How do we make enough green hydrogen to fuel the world?
How can you prove 99.9% reliability? A challenge in automating and scaling cell therapies
Spatial biology: FISH and sequencing reveal gene expression patterns. Where is the industry now, and what will the future bring?
Translating spatial biology into tissue diagnostics with inventive technology
Diagnostic applications of spatial, multi-omic tissue analysis are emerging. Now we need new technologies to support the field of tissue pathology in making these insights available to clinicians caring for millions of patients.
Hydrogen: How do we keep track of the leakiest gas of all?
The need for hydrogen gas sensing is growing beyond its historic focus on leak detection to encompass a broader range of opportunities including blending, process control and metering. Is there one technology that can meet each of these very different opportunities?
Personalising neurostimulation in chronic pain management: tapping into the patient experience when we can’t measure pain
Nerve stimulation therapies for chronic pain can be very successful. But patients and clinicians face day-to-day challenges in the delivery of therapy that call for greater personalisation. Adaptive stimulation paradigms based on neural sensing data could help to achieve this – and give us additional insights.
Next-generation sample preparation: Will better nucleic acid extraction unleash biotechnology, life sciences and diagnostics?
Much is to be gained from developing next-generation sample preparation techniques to keep up with progress in DNA sequencing technology.
BVLOS for UAVs: How can we let smaller drones off the leash?
Beyond vision line of sight (BVLOS) or autonomous operation enabled by low SWaP-C Electronic Conspicuity and Detect and Avoid technology based on sensor fusion could unlock many business cases for lightweight UAVs.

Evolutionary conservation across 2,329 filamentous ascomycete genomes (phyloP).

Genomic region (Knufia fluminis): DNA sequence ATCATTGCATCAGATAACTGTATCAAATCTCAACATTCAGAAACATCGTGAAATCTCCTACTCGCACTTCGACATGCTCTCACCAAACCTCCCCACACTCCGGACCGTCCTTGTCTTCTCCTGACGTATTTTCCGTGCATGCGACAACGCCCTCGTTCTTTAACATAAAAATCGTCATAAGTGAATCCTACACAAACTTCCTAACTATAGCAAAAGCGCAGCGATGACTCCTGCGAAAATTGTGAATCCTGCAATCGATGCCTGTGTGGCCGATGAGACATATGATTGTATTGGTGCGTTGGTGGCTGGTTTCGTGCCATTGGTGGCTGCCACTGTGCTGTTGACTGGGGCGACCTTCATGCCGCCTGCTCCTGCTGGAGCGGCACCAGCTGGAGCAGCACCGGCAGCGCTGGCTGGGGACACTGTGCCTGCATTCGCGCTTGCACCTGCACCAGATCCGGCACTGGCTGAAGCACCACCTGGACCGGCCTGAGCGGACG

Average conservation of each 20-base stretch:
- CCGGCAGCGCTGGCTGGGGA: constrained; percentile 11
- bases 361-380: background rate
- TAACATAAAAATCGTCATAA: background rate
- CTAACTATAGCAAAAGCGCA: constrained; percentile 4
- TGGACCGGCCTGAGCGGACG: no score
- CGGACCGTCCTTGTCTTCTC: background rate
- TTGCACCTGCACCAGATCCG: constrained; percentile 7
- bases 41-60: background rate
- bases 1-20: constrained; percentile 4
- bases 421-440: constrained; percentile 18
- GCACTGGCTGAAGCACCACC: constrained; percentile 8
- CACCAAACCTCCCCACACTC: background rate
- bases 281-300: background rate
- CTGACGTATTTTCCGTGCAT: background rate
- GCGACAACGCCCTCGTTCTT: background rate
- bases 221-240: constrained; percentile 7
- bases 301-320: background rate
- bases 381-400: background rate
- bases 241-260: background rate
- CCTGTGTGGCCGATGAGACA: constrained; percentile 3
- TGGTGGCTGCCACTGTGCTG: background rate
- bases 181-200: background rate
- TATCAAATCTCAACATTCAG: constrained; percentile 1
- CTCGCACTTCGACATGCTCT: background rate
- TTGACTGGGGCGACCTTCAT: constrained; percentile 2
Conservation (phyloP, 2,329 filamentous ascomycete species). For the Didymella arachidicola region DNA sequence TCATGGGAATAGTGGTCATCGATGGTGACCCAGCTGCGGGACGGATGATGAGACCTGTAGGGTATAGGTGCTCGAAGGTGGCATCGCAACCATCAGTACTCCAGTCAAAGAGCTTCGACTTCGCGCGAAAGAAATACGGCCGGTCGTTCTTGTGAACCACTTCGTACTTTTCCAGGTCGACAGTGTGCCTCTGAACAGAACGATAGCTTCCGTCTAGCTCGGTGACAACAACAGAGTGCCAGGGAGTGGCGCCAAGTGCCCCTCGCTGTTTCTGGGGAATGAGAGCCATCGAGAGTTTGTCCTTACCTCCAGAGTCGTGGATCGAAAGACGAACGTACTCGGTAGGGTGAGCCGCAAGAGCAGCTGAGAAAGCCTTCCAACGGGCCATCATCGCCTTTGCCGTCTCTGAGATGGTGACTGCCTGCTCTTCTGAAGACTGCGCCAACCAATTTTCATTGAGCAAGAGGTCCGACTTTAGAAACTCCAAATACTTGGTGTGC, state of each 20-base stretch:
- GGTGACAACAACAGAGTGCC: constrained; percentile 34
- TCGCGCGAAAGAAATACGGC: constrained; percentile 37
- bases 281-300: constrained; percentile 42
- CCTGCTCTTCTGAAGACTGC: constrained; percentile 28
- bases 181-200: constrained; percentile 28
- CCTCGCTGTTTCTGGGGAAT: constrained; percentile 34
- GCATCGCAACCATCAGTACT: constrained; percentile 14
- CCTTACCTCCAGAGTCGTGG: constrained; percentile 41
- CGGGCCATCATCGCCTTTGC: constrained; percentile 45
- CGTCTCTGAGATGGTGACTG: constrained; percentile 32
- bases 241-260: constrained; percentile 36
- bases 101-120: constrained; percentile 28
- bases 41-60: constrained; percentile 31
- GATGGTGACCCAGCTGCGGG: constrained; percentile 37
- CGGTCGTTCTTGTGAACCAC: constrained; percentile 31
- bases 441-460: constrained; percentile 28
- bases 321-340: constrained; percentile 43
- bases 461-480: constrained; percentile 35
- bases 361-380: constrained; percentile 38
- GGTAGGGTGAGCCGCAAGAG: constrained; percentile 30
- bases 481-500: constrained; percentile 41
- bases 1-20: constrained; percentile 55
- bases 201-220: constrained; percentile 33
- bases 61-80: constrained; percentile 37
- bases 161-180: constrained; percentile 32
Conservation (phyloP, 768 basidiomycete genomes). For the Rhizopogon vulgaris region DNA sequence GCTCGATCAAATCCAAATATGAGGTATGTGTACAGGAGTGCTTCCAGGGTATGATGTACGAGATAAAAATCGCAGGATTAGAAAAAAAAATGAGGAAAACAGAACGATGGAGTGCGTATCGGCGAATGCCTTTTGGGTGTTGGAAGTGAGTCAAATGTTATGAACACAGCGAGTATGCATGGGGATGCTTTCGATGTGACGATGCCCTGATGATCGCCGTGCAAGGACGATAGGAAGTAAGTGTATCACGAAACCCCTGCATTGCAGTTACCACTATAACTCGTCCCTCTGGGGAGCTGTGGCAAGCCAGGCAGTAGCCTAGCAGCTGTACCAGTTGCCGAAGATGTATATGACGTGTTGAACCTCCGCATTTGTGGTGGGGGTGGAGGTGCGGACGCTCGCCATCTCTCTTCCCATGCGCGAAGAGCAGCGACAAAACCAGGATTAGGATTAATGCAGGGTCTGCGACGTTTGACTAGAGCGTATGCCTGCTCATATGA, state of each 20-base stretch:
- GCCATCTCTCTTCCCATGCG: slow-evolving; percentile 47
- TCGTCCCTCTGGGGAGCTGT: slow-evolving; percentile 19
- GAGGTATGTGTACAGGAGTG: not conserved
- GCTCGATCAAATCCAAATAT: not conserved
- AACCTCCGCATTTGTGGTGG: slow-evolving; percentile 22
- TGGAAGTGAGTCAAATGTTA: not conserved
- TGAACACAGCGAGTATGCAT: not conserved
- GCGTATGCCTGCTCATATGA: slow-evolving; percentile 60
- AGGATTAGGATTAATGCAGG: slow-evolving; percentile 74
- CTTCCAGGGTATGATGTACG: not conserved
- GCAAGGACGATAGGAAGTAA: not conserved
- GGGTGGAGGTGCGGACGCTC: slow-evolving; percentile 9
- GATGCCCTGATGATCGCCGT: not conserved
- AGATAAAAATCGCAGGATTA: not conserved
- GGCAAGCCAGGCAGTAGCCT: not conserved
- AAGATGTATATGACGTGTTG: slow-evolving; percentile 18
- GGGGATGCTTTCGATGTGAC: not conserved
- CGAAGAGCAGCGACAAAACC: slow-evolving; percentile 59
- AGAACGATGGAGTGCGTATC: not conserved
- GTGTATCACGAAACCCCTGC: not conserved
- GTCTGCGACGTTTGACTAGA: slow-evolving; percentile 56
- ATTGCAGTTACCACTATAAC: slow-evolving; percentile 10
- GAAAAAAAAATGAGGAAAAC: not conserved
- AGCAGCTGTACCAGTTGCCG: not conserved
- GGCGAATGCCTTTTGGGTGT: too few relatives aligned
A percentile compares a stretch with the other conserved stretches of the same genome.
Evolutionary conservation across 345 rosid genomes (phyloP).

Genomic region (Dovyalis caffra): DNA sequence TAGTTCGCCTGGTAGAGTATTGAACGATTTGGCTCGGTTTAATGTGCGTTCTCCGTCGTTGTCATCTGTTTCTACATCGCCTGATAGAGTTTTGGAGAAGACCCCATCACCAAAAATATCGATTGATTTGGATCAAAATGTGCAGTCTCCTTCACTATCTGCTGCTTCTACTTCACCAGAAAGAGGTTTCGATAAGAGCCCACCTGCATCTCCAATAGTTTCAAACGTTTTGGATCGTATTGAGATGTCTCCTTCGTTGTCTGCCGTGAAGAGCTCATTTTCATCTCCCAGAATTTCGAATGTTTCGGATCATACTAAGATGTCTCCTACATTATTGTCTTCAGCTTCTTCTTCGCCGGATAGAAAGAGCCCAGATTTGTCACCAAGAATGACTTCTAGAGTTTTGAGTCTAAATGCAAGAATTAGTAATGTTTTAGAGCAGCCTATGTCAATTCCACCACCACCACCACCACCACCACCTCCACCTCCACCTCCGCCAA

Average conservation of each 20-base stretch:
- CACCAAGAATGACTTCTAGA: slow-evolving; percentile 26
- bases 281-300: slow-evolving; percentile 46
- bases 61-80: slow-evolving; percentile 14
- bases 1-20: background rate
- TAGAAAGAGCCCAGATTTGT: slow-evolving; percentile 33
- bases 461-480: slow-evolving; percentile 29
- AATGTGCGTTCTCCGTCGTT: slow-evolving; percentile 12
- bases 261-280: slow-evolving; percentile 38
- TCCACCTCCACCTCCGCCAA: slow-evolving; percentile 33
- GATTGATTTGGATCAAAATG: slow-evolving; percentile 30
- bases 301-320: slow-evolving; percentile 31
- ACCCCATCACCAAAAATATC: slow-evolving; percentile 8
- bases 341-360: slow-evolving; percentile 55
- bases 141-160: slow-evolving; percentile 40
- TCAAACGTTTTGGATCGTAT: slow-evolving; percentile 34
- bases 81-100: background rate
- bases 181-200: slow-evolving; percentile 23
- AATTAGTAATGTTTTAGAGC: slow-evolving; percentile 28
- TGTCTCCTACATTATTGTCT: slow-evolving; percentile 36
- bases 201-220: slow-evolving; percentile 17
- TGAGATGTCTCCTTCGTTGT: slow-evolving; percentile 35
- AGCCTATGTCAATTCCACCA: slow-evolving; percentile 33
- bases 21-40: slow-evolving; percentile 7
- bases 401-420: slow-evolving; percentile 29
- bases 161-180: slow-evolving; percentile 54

Direct air capture: an industrial solution to the climate crisis?
Direct air capture is still too expensive for rollout at the scale required to meet net zero – but it need not be. Appetite for technology development is growing, safe in the knowledge that current demand for negative emissions technologies outstrips available capacity – and that future demand will be even greater.
Space safety: What can small satellites learn from drones?
The success of small satellite services will depend on safely scaling the operations of large satellite constellations in crowded orbits. Commercial drones face a similar challenge – and could have learnings and technology to offer.
Low-carbon hydrogen: the shift from centralised to distributed production and consumption is underway
The vision for how low-carbon hydrogen will be adopted is shifting. Could the revolution happen faster one vehicle or one boiler at a time? And if so, Who will pay for it?
Are uncrashable cars moving from an ambition to a necessity?
If the proposals of a UK legal review are implemented and copied internationally, operators of vehicles that are driving autonomously will become “users in charge”, manufacturers will become accountable as part of a very different regulatory system that assures safety, and autonomous vehicles (AVs) will need to become as good as uncrashable.
Will passive implantables be the next frontier in biosensing?
Technology developments have given us increasingly powerful and portable biosensors that can fit seamlessly into our lives – for example, glucose monitoring for diabetics. Consumer trends show there is further appetite for new technologies that provide accurate, reliable, affordable, discrete, and truly long-term biosensing.